Deep RL has achieved human-level or superhuman performance for many two-player or even multi-player games. Such achievements with popular games are significant because they show the potential of deep Reinforcement Learning in a variety of complex and diverse tasks that are based on high-dimensional inputs. With games, we have good or even perfect simulators, and can easily generate unlimited data.
- Atari 2600 games: Machines achieved superhuman-level performance in playing Atari games.
- Go: Mastering the game of Go with deep neural networks.
- Poker: AI is able to beat professional poker players in the game of heads-up no-limit Texas hold’em.
- Quake III: An agent achieved human-level performance in a 3D multiplayer first-person video game, using only pixels and game points as input.
- Dota 2: An AI agent learned to play Dota 2 by playing over 10,000 years of games against itself (OpenAI Five).
- StarCraft II: An agent was able to learn how to play StarCraft II a 99% win-rate, using only 1.08 hours on a single commercial machine.
Those achievements set the basis for the development of real-world deep reinforcement learning applications:
- Robot control: Robotics is a classical application area for reinforcement learning. Robust adversarial reinforcement learning is applied as an agent operates in the presence of a destabilizing adversary that applies disturbance forces to the system. The machine is trained to learn an optimal destabilization policy. AI-powered robots have a wide range of applications, e.g. in manufacturing, supply chain automation, healthcare, and many more.
- Self-driving cars: Deep Reinforcement Learning is prominently used with autonomous driving. Autonomous driving scenarios involve interacting agents and require negotiation and dynamic decision-making which suits Reinforcement Learning.
- Healthcare: In the medical field, Artificial Intelligence (AI) has enabled the development of advanced intelligent systems able to learn about clinical treatments, provide clinical decision support, and discover new medical knowledge from the huge amount of data collected. Reinforcement Learning enabled advances such as personalized medicine that is used to systematically optimize patient health care, in particular, for chronic conditions and cancers using individual patient information.
- Other: In terms of applications, many areas are likely to be impacted by the possibilities brought by deep Reinforcement Learning, such as finance, business management, marketing, resource management, education, smart grids, transportation, science, engineering, or art. In fact, Deep RL systems are already in production environments. For example, Facebook uses Deep Reinforcement Learning for pushing notifications and for faster video loading with smart prefetching.
Challenges of Deep Reinforcement Learning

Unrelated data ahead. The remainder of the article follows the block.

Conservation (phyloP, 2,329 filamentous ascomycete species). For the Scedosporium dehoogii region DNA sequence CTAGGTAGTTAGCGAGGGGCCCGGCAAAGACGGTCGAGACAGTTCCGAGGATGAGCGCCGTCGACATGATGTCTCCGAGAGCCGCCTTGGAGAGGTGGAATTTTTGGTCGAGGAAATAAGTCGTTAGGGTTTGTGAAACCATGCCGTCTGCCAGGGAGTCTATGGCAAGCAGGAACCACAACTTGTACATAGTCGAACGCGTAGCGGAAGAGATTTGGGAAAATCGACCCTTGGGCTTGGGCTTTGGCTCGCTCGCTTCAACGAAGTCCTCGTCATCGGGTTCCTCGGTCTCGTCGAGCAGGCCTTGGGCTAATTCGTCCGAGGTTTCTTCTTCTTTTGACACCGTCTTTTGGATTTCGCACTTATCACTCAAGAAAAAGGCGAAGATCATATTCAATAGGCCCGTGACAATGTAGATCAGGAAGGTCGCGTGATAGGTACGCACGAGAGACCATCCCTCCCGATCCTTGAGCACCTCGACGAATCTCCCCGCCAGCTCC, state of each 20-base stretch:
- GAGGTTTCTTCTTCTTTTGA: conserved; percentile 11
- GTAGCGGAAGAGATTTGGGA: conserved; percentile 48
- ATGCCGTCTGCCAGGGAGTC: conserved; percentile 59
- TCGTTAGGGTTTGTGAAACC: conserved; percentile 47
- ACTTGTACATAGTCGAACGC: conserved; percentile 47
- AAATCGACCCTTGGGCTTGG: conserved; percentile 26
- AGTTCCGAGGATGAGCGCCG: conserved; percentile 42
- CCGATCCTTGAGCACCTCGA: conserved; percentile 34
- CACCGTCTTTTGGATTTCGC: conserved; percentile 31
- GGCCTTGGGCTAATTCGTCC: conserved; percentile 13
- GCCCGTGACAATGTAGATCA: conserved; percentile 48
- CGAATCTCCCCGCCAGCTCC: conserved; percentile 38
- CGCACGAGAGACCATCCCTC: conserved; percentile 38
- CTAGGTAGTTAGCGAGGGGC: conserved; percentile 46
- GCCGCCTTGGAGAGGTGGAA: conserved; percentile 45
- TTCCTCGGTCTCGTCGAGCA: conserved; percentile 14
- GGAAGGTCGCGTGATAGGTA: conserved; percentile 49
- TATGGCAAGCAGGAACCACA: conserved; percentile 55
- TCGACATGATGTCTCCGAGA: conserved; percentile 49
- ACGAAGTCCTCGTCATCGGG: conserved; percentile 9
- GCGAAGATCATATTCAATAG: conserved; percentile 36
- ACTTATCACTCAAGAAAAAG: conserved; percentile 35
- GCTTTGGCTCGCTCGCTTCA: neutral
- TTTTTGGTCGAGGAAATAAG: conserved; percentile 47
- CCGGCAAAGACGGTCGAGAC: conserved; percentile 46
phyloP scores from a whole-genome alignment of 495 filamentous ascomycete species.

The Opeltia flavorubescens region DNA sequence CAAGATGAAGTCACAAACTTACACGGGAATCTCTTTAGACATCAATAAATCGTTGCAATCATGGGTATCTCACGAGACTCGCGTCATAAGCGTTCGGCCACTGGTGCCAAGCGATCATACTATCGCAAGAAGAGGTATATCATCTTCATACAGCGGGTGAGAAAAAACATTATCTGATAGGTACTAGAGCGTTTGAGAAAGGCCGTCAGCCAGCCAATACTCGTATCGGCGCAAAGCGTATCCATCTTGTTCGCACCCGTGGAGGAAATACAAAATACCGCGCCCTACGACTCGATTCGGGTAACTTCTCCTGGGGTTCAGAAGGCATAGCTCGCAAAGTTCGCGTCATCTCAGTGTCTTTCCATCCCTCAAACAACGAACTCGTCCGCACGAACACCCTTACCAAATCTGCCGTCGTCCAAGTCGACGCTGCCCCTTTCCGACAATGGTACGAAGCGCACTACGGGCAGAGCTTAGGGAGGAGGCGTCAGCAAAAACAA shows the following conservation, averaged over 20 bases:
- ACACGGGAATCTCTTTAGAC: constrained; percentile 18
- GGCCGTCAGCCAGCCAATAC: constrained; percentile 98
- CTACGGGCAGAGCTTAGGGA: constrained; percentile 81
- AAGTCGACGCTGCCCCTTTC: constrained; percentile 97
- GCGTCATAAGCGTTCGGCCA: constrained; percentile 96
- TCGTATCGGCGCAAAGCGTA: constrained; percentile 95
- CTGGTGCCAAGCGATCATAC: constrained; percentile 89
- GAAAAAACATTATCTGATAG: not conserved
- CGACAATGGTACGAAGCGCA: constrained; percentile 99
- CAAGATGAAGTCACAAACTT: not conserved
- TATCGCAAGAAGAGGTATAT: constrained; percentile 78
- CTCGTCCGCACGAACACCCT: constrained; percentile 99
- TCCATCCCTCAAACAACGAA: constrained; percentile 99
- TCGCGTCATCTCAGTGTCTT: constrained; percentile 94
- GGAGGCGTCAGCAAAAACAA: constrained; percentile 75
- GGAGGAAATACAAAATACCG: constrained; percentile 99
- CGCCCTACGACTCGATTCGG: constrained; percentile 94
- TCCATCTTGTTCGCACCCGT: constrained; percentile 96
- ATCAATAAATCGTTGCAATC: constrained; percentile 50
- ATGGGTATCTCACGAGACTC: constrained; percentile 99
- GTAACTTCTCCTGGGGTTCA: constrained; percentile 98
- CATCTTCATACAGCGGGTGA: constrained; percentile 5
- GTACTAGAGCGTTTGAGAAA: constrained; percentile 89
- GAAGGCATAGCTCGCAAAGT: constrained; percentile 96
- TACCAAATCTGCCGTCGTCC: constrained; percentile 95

Multiple challenges arise in applying Deep Reinforcement Learning algorithms. In general, it is difficult to explore the environment efficiently or to generalize good behavior in a slightly different context. Therefore, multiple algorithms have been proposed for the Deep Reinforcement Learning framework, depending on a variety of settings of the sequential decision-making tasks.
Many challenges appear when moving from a simulated setting to solving real-world problems.
- Limited freedom of the agent: In practice, even in the case where the task is well-defined (with explicit reward functions), a fundamental difficulty lies in the fact that it is often not possible to let the agent interact freely and sufficiently in the actual environment, due to safety, cost or time constraints.
- Reality gap: There may be situations, where the agent is not able to interact with the true environment but only with an inaccurate simulation of it. The reality gap describes the difference between the learning simulation and the effective real-world domain.
- Limited observations: For some cases, the acquisition of new observations may not be possible anymore (e.g., the batch setting). Such scenarios occur, for example, in medical trials or tasks with dependence on weather conditions or trading markets such as stock markets.
How those challenges can be addressed:
- Simulation: For many cases, a solution is the development of a simulator that is as accurate as possible.
- Algorithm Design: The design of the learning algorithms and their level of generalization has a great impact.
- Transfer Learning: Transfer learning is a crucial technique to utilize external expertise from other tasks to benefit the learning process of the target task.
Reinforcement Learning and Computer Vision
Computer Vision is about how computers gain understanding from digital images and video streams. Computer Vision has been making rapid progress recently, and deep learning plays an important role.
Reinforcement learning is an effective tool for many computer vision problems, like image classification, object detection, face detection, captioning, and more. Reinforcement Learning is an important ingredient for interactive perception, where perception and interaction with the environment would be helpful to each other. This includes tasks like object segmentation, articulation model estimation, object dynamics learning, haptic property estimation, object recognition or categorization, multimodal object model learning, object pose estimation, grasp planning, and manipulation skill learning.
More topics of applying Deep Reinforcement Learning to computer vision tasks, such as
In the future, we expect to see deep reinforcement algorithms going in the direction of meta-learning. Previous knowledge, for example, in the form of pre-trained Deep Neural Networks, can be embedded to increase performance and reduce training time. Advances in transfer learning capabilities will allow machines to learn complex decision-making problems in simulations (gathering samples in a flexible way) and then use the learned skills in real-world environments.
Check out our guide about supervised learning vs. unsupervised learning, or explore another related topic: